Write Like You Run

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Mason-research2

These index cards represent the research for 23 books and many magazine articles. Writing is for endurance athletes.

The request came late November. A children’s book packager reached out asking if I had to time outline, right, and research 6 nonfiction books. Oh, and by the by, could I get those done in 6 weeks?

It was grueling work. I rose around 5am every morning. I worked until my various day jobs required me to leave the house. I returned in the early evenings to eat a quick dinner, wash dishes, and then settle back at my desk to resume the project until midnight or 1am. I gathered research facts on index cards which I could easily shuffle into outlined chapters. I drafted crappy paragraphs. I revised them into mildly improved paragraphs.

I repeated the process day after day.

I am no soldier. I moaned and griped when glopping out of bed or trudging back to the desk with the same relative energy and personality of ear wax. I couldn’t do this! I was spent. I’d already had a long day. My brain was shot! I should just forget about it and go back to bed.

That negative, sinister, doom-and-gloom voice every person hears whispering from time to time…. It has successfully talked me out of many accomplishments, big and small, over my lifespan.

But I knew every hour I put off was an hour I could not afford inside this contractual deadline.

As the weeks passed and raw fatigue slobber-gnawed on my spirit, I delighted one evening when a different voice whispered out of the mental ether.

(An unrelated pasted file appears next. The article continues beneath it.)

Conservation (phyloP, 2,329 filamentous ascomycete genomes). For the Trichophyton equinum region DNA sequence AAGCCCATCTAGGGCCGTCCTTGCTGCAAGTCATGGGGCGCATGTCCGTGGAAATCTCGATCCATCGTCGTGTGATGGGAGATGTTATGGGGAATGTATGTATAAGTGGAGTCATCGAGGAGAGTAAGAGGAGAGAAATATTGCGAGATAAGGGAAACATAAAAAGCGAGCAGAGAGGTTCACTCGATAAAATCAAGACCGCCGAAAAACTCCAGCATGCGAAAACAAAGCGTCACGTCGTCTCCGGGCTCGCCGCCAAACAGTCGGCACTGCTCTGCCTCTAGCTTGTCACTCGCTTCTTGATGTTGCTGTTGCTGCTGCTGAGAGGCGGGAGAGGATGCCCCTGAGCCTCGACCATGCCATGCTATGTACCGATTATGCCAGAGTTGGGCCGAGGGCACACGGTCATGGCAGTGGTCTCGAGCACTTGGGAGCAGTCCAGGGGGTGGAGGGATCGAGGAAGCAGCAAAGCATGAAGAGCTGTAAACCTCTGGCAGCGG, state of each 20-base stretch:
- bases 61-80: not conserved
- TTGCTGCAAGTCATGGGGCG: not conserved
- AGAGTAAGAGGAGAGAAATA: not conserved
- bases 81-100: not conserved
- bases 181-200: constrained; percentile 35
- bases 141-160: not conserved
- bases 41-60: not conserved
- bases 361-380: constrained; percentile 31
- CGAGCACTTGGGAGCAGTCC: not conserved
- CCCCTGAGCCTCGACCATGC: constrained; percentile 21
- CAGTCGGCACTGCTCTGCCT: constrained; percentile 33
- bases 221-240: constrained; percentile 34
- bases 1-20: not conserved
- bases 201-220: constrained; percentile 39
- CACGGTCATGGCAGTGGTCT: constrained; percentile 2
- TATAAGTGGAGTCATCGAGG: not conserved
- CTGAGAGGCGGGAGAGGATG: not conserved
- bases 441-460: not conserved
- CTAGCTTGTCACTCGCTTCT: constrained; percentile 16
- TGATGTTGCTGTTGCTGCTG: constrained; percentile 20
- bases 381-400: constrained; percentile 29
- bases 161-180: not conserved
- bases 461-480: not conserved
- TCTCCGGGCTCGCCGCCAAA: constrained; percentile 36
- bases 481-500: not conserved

This one had a defiant, dauntless, take-charge edge. It was as warm and steady and confident as the light from an oil lamp. Best of all, I recognized it as the same voice that arose when I started learning how to run longer distances.

20181221_104832I am not a natural or gifted runner. Even so, I enjoy it immensely. I get hours of meditative time out on high desert and alpine trails. Time spent in the precious present moment. No past regrets to haunt me. No future events to boogey-man me. Just the sprawling, limitless now.

Joys aside, I struggled with form and pacing when I needed to attain half marathon distances. Miles short of my daily or weekly training goals, I would often putter out and walk the remainders. Then, one day, when my goal was only 1.5 miles away and my feet were aching and my leg muscles were screaming louder than Eddie Van Halen’s guitar solos and I was on the verge of tears thinking I’d have to yet again quit and fail to reach a set goal…the lamplight voice emerged.

You can do this, the voice said as a matter of fact. You can keep running to that tree. It’s only a few feet away. Try it.

Its tone was so declarative. It neither mandated nor manipulated me with guilt. I couldn’t help but follow its suggestion. Just before I reached the target tree, the lamplight voice indicated another tree further ahead. You can make it to that one. And so I did.

20181223_124551Tree by tree, I hit my goal that day. On future runs, that inner coach always emerged. It was there on race days, guiding me to the finish line.

And here it was again, when all I wanted to do was cry and punish myself for taking on a ridiculous project with a ridiculous deadline.

You can do this. You can do anything for about 30 minutes, it coached me.

Yes, I thought. Yes I could.

30 minutes passed and I had more words on the page. I was also warmed up and on a roll. Now the ideas were flowing fast.

You can do 30 more minutes, the lamplight voice indicated without pomp or demand.

I sure can, I thought.

And by midnight or so, I had a yet another chapter drafted. And at last, the entire project was done. On time.

I enjoyed a brief break for the winter holidays. And then, the book packager reached out again. They had 10 books authored by others in need of a dynamic voice with supercharged language–my specialty. Could I…?

Yes, I replied. Yes I could.

Oh, and could I take on writing and researching 4 other books due in 4 weeks?

Yes, I replied. I absolutely could.